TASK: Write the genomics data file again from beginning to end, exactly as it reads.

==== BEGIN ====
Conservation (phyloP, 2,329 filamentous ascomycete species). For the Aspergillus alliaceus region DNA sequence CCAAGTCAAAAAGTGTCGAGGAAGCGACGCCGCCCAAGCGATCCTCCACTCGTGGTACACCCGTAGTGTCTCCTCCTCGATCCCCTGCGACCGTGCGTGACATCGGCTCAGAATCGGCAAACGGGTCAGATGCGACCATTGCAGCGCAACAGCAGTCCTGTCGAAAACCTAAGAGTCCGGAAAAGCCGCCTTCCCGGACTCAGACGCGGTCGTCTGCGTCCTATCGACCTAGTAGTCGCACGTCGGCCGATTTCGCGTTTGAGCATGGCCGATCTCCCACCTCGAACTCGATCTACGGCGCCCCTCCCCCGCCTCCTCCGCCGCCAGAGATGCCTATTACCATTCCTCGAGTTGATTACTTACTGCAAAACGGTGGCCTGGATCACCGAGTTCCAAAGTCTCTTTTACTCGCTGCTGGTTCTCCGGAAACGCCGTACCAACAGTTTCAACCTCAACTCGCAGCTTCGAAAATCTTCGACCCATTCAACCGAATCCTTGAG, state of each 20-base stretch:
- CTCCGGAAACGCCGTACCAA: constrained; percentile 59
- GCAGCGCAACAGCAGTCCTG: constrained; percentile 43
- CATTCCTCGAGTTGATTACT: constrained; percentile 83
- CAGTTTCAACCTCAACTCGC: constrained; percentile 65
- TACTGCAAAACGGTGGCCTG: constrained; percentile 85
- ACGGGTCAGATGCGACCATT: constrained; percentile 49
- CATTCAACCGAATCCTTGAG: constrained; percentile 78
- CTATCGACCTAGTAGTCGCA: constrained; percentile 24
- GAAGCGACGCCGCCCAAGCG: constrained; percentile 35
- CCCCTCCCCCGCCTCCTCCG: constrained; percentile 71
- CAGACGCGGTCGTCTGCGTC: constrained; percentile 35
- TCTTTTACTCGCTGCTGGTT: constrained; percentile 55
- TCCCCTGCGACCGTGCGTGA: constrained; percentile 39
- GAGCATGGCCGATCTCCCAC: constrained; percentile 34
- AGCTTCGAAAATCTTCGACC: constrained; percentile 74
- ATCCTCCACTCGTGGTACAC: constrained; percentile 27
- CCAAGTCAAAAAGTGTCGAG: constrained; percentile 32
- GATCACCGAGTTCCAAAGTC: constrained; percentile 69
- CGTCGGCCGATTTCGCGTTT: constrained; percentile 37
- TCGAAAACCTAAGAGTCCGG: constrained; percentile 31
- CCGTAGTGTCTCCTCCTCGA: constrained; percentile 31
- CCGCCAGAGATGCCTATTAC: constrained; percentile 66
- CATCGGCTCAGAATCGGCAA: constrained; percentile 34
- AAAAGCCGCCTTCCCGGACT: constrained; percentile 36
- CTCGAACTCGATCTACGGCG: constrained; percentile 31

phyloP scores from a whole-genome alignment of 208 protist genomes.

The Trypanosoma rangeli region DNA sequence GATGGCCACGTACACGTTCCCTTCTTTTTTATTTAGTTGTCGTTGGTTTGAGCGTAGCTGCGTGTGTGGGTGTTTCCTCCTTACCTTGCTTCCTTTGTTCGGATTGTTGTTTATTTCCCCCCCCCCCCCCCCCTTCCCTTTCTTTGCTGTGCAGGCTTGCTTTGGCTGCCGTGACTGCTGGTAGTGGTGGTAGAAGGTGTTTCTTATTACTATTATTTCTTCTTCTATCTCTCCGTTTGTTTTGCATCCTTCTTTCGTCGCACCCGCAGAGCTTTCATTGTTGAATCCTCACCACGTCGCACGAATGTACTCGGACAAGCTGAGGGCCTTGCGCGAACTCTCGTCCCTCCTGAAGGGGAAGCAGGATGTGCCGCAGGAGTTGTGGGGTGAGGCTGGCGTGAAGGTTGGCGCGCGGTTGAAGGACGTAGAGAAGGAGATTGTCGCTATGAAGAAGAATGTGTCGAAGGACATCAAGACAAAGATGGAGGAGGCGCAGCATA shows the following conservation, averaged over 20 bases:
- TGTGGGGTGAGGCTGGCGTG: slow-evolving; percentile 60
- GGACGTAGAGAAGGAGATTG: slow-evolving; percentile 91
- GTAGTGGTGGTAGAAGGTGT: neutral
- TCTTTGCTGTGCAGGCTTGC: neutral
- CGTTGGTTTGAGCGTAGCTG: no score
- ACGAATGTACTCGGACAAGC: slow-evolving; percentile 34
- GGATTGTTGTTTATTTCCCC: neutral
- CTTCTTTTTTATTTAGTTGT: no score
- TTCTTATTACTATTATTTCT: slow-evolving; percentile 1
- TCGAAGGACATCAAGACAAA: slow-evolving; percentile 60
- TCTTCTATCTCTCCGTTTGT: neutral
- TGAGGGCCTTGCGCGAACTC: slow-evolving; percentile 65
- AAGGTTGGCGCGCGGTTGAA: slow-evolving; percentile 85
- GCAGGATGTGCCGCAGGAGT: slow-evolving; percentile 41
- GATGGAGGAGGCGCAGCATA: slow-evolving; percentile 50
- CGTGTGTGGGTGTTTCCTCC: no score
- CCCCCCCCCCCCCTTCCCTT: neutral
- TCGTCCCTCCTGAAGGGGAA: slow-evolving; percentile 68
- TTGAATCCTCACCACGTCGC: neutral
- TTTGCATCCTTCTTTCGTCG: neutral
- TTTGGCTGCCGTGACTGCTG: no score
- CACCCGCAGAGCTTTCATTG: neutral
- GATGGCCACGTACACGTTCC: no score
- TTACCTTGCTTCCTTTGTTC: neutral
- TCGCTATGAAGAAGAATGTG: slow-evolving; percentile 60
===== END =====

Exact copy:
Conservation (phyloP, 2,329 filamentous ascomycete species). For the Aspergillus alliaceus region DNA sequence CCAAGTCAAAAAGTGTCGAGGAAGCGACGCCGCCCAAGCGATCCTCCACTCGTGGTACACCCGTAGTGTCTCCTCCTCGATCCCCTGCGACCGTGCGTGACATCGGCTCAGAATCGGCAAACGGGTCAGATGCGACCATTGCAGCGCAACAGCAGTCCTGTCGAAAACCTAAGAGTCCGGAAAAGCCGCCTTCCCGGACTCAGACGCGGTCGTCTGCGTCCTATCGACCTAGTAGTCGCACGTCGGCCGATTTCGCGTTTGAGCATGGCCGATCTCCCACCTCGAACTCGATCTACGGCGCCCCTCCCCCGCCTCCTCCGCCGCCAGAGATGCCTATTACCATTCCTCGAGTTGATTACTTACTGCAAAACGGTGGCCTGGATCACCGAGTTCCAAAGTCTCTTTTACTCGCTGCTGGTTCTCCGGAAACGCCGTACCAACAGTTTCAACCTCAACTCGCAGCTTCGAAAATCTTCGACCCATTCAACCGAATCCTTGAG, state of each 20-base stretch:
- CTCCGGAAACGCCGTACCAA: constrained; percentile 59
- GCAGCGCAACAGCAGTCCTG: constrained; percentile 43
- CATTCCTCGAGTTGATTACT: constrained; percentile 83
- CAGTTTCAACCTCAACTCGC: constrained; percentile 65
- TACTGCAAAACGGTGGCCTG: constrained; percentile 85
- ACGGGTCAGATGCGACCATT: constrained; percentile 49
- CATTCAACCGAATCCTTGAG: constrained; percentile 78
- CTATCGACCTAGTAGTCGCA: constrained; percentile 24
- GAAGCGACGCCGCCCAAGCG: constrained; percentile 35
- CCCCTCCCCCGCCTCCTCCG: constrained; percentile 71
- CAGACGCGGTCGTCTGCGTC: constrained; percentile 35
- TCTTTTACTCGCTGCTGGTT: constrained; percentile 55
- TCCCCTGCGACCGTGCGTGA: constrained; percentile 39
- GAGCATGGCCGATCTCCCAC: constrained; percentile 34
- AGCTTCGAAAATCTTCGACC: constrained; percentile 74
- ATCCTCCACTCGTGGTACAC: constrained; percentile 27
- CCAAGTCAAAAAGTGTCGAG: constrained; percentile 32
- GATCACCGAGTTCCAAAGTC: constrained; percentile 69
- CGTCGGCCGATTTCGCGTTT: constrained; percentile 37
- TCGAAAACCTAAGAGTCCGG: constrained; percentile 31
- CCGTAGTGTCTCCTCCTCGA: constrained; percentile 31
- CCGCCAGAGATGCCTATTAC: constrained; percentile 66
- CATCGGCTCAGAATCGGCAA: constrained; percentile 34
- AAAAGCCGCCTTCCCGGACT: constrained; percentile 36
- CTCGAACTCGATCTACGGCG: constrained; percentile 31

phyloP scores from a whole-genome alignment of 208 protist genomes.

The Trypanosoma rangeli region DNA sequence GATGGCCACGTACACGTTCCCTTCTTTTTTATTTAGTTGTCGTTGGTTTGAGCGTAGCTGCGTGTGTGGGTGTTTCCTCCTTACCTTGCTTCCTTTGTTCGGATTGTTGTTTATTTCCCCCCCCCCCCCCCCCTTCCCTTTCTTTGCTGTGCAGGCTTGCTTTGGCTGCCGTGACTGCTGGTAGTGGTGGTAGAAGGTGTTTCTTATTACTATTATTTCTTCTTCTATCTCTCCGTTTGTTTTGCATCCTTCTTTCGTCGCACCCGCAGAGCTTTCATTGTTGAATCCTCACCACGTCGCACGAATGTACTCGGACAAGCTGAGGGCCTTGCGCGAACTCTCGTCCCTCCTGAAGGGGAAGCAGGATGTGCCGCAGGAGTTGTGGGGTGAGGCTGGCGTGAAGGTTGGCGCGCGGTTGAAGGACGTAGAGAAGGAGATTGTCGCTATGAAGAAGAATGTGTCGAAGGACATCAAGACAAAGATGGAGGAGGCGCAGCATA shows the following conservation, averaged over 20 bases:
- TGTGGGGTGAGGCTGGCGTG: slow-evolving; percentile 60
- GGACGTAGAGAAGGAGATTG: slow-evolving; percentile 91
- GTAGTGGTGGTAGAAGGTGT: neutral
- TCTTTGCTGTGCAGGCTTGC: neutral
- CGTTGGTTTGAGCGTAGCTG: no score
- ACGAATGTACTCGGACAAGC: slow-evolving; percentile 34
- GGATTGTTGTTTATTTCCCC: neutral
- CTTCTTTTTTATTTAGTTGT: no score
- TTCTTATTACTATTATTTCT: slow-evolving; percentile 1
- TCGAAGGACATCAAGACAAA: slow-evolving; percentile 60
- TCTTCTATCTCTCCGTTTGT: neutral
- TGAGGGCCTTGCGCGAACTC: slow-evolving; percentile 65
- AAGGTTGGCGCGCGGTTGAA: slow-evolving; percentile 85
- GCAGGATGTGCCGCAGGAGT: slow-evolving; percentile 41
- GATGGAGGAGGCGCAGCATA: slow-evolving; percentile 50
- CGTGTGTGGGTGTTTCCTCC: no score
- CCCCCCCCCCCCCTTCCCTT: neutral
- TCGTCCCTCCTGAAGGGGAA: slow-evolving; percentile 68
- TTGAATCCTCACCACGTCGC: neutral
- TTTGCATCCTTCTTTCGTCG: neutral
- TTTGGCTGCCGTGACTGCTG: no score
- CACCCGCAGAGCTTTCATTG: neutral
- GATGGCCACGTACACGTTCC: no score
- TTACCTTGCTTCCTTTGTTC: neutral
- TCGCTATGAAGAAGAATGTG: slow-evolving; percentile 60